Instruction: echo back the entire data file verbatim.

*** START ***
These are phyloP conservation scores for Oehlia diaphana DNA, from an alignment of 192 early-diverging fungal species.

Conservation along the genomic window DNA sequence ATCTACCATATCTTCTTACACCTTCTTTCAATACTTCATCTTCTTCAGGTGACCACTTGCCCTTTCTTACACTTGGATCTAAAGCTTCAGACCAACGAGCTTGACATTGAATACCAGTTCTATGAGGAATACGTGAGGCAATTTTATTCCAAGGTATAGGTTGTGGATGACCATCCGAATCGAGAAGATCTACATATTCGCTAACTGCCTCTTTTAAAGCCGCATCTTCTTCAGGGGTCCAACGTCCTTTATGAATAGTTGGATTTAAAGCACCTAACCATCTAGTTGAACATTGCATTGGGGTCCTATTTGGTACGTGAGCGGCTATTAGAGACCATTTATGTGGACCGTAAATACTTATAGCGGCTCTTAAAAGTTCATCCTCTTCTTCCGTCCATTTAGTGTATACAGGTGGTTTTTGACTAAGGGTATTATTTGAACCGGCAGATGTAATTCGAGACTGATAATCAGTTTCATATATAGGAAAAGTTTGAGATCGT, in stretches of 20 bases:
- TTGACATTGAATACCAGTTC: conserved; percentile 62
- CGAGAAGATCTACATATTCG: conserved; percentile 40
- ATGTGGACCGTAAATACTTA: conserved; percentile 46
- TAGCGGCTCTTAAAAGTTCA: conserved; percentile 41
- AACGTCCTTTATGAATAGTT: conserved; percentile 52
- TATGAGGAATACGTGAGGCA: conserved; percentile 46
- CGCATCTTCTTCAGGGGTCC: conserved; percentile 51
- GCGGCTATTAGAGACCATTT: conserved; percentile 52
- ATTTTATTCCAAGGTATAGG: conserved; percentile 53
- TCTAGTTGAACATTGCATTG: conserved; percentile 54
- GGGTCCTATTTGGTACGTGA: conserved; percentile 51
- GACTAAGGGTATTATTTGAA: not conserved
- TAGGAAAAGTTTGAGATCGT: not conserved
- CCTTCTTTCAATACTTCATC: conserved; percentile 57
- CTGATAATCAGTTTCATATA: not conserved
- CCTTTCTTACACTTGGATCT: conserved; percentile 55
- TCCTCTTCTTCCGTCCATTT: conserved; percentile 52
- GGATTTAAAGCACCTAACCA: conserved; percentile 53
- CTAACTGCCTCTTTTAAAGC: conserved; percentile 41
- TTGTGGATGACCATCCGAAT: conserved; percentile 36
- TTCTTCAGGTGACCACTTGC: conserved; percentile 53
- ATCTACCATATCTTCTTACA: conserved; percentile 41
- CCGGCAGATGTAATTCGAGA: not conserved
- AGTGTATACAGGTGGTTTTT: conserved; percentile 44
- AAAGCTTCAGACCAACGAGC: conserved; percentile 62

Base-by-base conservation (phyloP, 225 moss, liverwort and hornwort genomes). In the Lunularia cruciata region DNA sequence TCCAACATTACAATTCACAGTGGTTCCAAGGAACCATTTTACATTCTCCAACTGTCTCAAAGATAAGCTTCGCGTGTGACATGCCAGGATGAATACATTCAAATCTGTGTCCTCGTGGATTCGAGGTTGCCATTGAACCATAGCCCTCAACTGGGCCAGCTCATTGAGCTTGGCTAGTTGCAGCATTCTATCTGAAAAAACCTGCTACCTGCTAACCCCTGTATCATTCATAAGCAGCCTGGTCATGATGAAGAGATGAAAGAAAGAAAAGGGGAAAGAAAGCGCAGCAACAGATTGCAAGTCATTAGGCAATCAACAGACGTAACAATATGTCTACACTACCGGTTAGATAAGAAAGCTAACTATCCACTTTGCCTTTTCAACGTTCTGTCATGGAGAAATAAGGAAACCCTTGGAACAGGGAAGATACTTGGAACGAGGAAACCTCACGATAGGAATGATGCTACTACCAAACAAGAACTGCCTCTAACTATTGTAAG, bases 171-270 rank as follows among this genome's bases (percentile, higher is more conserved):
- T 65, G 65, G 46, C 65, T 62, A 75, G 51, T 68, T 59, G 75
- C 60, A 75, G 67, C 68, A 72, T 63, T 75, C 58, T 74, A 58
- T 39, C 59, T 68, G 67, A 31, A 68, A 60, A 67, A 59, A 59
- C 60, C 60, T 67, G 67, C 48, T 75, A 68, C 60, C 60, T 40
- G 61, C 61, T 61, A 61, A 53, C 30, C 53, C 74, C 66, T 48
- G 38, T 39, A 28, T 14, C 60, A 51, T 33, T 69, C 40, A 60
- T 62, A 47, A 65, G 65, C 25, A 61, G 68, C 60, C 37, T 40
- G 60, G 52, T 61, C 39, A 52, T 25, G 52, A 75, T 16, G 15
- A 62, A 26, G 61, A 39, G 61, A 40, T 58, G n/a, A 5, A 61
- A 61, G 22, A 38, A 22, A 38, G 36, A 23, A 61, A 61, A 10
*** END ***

These are phyloP conservation scores for Oehlia diaphana DNA, from an alignment of 192 early-diverging fungal species.

Conservation along the genomic window DNA sequence ATCTACCATATCTTCTTACACCTTCTTTCAATACTTCATCTTCTTCAGGTGACCACTTGCCCTTTCTTACACTTGGATCTAAAGCTTCAGACCAACGAGCTTGACATTGAATACCAGTTCTATGAGGAATACGTGAGGCAATTTTATTCCAAGGTATAGGTTGTGGATGACCATCCGAATCGAGAAGATCTACATATTCGCTAACTGCCTCTTTTAAAGCCGCATCTTCTTCAGGGGTCCAACGTCCTTTATGAATAGTTGGATTTAAAGCACCTAACCATCTAGTTGAACATTGCATTGGGGTCCTATTTGGTACGTGAGCGGCTATTAGAGACCATTTATGTGGACCGTAAATACTTATAGCGGCTCTTAAAAGTTCATCCTCTTCTTCCGTCCATTTAGTGTATACAGGTGGTTTTTGACTAAGGGTATTATTTGAACCGGCAGATGTAATTCGAGACTGATAATCAGTTTCATATATAGGAAAAGTTTGAGATCGT, in stretches of 20 bases:
- TTGACATTGAATACCAGTTC: conserved; percentile 62
- CGAGAAGATCTACATATTCG: conserved; percentile 40
- ATGTGGACCGTAAATACTTA: conserved; percentile 46
- TAGCGGCTCTTAAAAGTTCA: conserved; percentile 41
- AACGTCCTTTATGAATAGTT: conserved; percentile 52
- TATGAGGAATACGTGAGGCA: conserved; percentile 46
- CGCATCTTCTTCAGGGGTCC: conserved; percentile 51
- GCGGCTATTAGAGACCATTT: conserved; percentile 52
- ATTTTATTCCAAGGTATAGG: conserved; percentile 53
- TCTAGTTGAACATTGCATTG: conserved; percentile 54
- GGGTCCTATTTGGTACGTGA: conserved; percentile 51
- GACTAAGGGTATTATTTGAA: not conserved
- TAGGAAAAGTTTGAGATCGT: not conserved
- CCTTCTTTCAATACTTCATC: conserved; percentile 57
- CTGATAATCAGTTTCATATA: not conserved
- CCTTTCTTACACTTGGATCT: conserved; percentile 55
- TCCTCTTCTTCCGTCCATTT: conserved; percentile 52
- GGATTTAAAGCACCTAACCA: conserved; percentile 53
- CTAACTGCCTCTTTTAAAGC: conserved; percentile 41
- TTGTGGATGACCATCCGAAT: conserved; percentile 36
- TTCTTCAGGTGACCACTTGC: conserved; percentile 53
- ATCTACCATATCTTCTTACA: conserved; percentile 41
- CCGGCAGATGTAATTCGAGA: not conserved
- AGTGTATACAGGTGGTTTTT: conserved; percentile 44
- AAAGCTTCAGACCAACGAGC: conserved; percentile 62

Base-by-base conservation (phyloP, 225 moss, liverwort and hornwort genomes). In the Lunularia cruciata region DNA sequence TCCAACATTACAATTCACAGTGGTTCCAAGGAACCATTTTACATTCTCCAACTGTCTCAAAGATAAGCTTCGCGTGTGACATGCCAGGATGAATACATTCAAATCTGTGTCCTCGTGGATTCGAGGTTGCCATTGAACCATAGCCCTCAACTGGGCCAGCTCATTGAGCTTGGCTAGTTGCAGCATTCTATCTGAAAAAACCTGCTACCTGCTAACCCCTGTATCATTCATAAGCAGCCTGGTCATGATGAAGAGATGAAAGAAAGAAAAGGGGAAAGAAAGCGCAGCAACAGATTGCAAGTCATTAGGCAATCAACAGACGTAACAATATGTCTACACTACCGGTTAGATAAGAAAGCTAACTATCCACTTTGCCTTTTCAACGTTCTGTCATGGAGAAATAAGGAAACCCTTGGAACAGGGAAGATACTTGGAACGAGGAAACCTCACGATAGGAATGATGCTACTACCAAACAAGAACTGCCTCTAACTATTGTAAG, bases 171-270 rank as follows among this genome's bases (percentile, higher is more conserved):
- T 65, G 65, G 46, C 65, T 62, A 75, G 51, T 68, T 59, G 75
- C 60, A 75, G 67, C 68, A 72, T 63, T 75, C 58, T 74, A 58
- T 39, C 59, T 68, G 67, A 31, A 68, A 60, A 67, A 59, A 59
- C 60, C 60, T 67, G 67, C 48, T 75, A 68, C 60, C 60, T 40
- G 61, C 61, T 61, A 61, A 53, C 30, C 53, C 74, C 66, T 48
- G 38, T 39, A 28, T 14, C 60, A 51, T 33, T 69, C 40, A 60
- T 62, A 47, A 65, G 65, C 25, A 61, G 68, C 60, C 37, T 40
- G 60, G 52, T 61, C 39, A 52, T 25, G 52, A 75, T 16, G 15
- A 62, A 26, G 61, A 39, G 61, A 40, T 58, G n/a, A 5, A 61
- A 61, G 22, A 38, A 22, A 38, G 36, A 23, A 61, A 61, A 10